Is an Oscar really “the kiss of death” in Bollywood, as filmmaker Shekhar Kapur claims as an explanation for why composer A R Rahman is allegedly being shut out of film projects?
Sound designer Resul Pookutty says he suffered “a near breakdown” because he allegedly received little or no work in the Hindi film industry after winning an Oscar for Slumdog Millionaire, the same film that gave Rahman his double win. Rahman, much loved and much admired globally, recently spoke darkly of a “gang working against” him, because of which he’s allegedly getting fewer films. Shekhar Kapur explained this as “more talent than Bollywood can handle,” in response to which Resul Pookutty added his post-Oscar experience.
Here’s what A R Rahman said in an interview to Radio Mirchi, as reported by news agency PTI. “See, I don’t say no to good movies, but I think there is a gang, which, due to misunderstandings, is spreading some false rumours.” This sounds incredible, coming from the man who gave us the unforgettable music of Roja, Dil Se, Kadhalan, Rangeela, Rang De Basanti and Lagaan. However, Rahman says Mukesh Chhabra, director of Dil Bechara which has a score by Rahman, was warned against working with him. “When Mukesh Chhabra came to me, I gave him four songs in two days. He said, ‘Sir, how many people said don’t go, don’t go (to him). They told me stories after stories.’ I heard that, and I said, ‘Yeah okay, now I understand why I am doing less (work) and why the good movies are not coming to me.’ I am doing dark movies because there is a whole gang working against me, without them knowing that they are doing harm,” Rahman said, reports PTI.
Unsurprisingly, A R Rahman’s comments made headlines – the very private maestro usually lets his music do the talking for him. Shekhar Kapur, who has had his own Oscar experiences with the films Elizabeth and Elizabeth: The Golden Age, wrote in a tweet: “You Know what your problem is, A R Rahman? You went and got Oscars. An Oscar is the kiss of death in Bollywood. It proves you have more talent than Bollywood can handle.”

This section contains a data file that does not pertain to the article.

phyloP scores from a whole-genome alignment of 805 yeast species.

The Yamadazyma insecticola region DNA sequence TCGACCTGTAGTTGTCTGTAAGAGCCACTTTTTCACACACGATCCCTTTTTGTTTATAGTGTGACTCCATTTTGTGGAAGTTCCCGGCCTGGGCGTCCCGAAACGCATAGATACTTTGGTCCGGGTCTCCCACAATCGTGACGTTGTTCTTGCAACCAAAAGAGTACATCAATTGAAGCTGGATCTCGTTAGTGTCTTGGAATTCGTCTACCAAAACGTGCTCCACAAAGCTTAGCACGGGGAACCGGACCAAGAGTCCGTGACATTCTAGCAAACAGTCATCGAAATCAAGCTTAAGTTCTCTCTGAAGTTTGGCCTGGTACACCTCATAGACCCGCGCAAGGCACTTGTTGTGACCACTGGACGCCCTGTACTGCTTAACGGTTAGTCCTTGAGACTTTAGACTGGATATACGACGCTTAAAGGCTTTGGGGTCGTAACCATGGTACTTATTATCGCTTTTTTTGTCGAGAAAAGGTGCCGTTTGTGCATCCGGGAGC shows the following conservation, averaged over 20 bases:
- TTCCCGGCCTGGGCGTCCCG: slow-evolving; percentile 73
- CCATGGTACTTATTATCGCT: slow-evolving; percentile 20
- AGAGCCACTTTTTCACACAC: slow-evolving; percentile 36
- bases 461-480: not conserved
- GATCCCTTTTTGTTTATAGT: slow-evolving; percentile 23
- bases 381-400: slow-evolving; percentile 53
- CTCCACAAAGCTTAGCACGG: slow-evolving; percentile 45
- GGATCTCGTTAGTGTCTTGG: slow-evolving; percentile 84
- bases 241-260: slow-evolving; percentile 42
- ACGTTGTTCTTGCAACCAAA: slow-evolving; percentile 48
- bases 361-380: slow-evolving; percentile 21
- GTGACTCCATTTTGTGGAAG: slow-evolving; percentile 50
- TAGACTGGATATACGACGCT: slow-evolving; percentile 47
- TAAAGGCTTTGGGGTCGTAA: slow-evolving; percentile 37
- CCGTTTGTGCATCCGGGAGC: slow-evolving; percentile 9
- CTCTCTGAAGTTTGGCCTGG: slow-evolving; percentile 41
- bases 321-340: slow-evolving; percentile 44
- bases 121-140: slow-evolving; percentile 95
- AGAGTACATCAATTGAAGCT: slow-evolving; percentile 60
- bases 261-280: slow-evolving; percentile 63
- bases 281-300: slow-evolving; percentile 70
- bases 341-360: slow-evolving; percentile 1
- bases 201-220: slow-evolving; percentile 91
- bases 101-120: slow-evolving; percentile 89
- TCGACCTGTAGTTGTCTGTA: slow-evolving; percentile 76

In response, Resul Pookutty, who won the Oscar for Best Sound Mixing for Slumdog Millionaire, tweeted, “Dear Shekhar Kapur, ask me about it. I had gone through near breakdown as nobody was giving me work in Hindi films and regional cinema held me tight after I won the Oscar. There were production houses told me at my face “we don’t need you” but I still love my industry for it.”
Dear @shekharkapur ask me about it, I had gone through near breakdown as nobody was giving me work in Hindi films and regional cinema held me tight after I won the Oscar… There were production houses told me at my face ”we don’t need you” but still I love my industry,for it…. https://t.co/j5CMNWDqqr
— resul pookutty (@resulp) July 26, 2020
Rahman’s own response to Mr Kapur’s hypothesis was typically Rahman. “Lost money comes back, fame comes back but the wasted prime time of our lives will never come back. Peace! Let’s move on. We have greater things to do,” he tweeted. Rahman won his Oscars – for Best Original Score and Best Original Song – in 2009.
The cliquishness of the film industry has been something of a hot button topic ever since actor Sushant Singh Rajput’s death, allegedly by suicide. Several high-profile producers boycotted Mr Rajput despite his several screen successes, unconfirmed reports say; the Maharashtra government announced that the police investigation into the actor’s death would also probe allegations that he was depressed because of professional rivalry.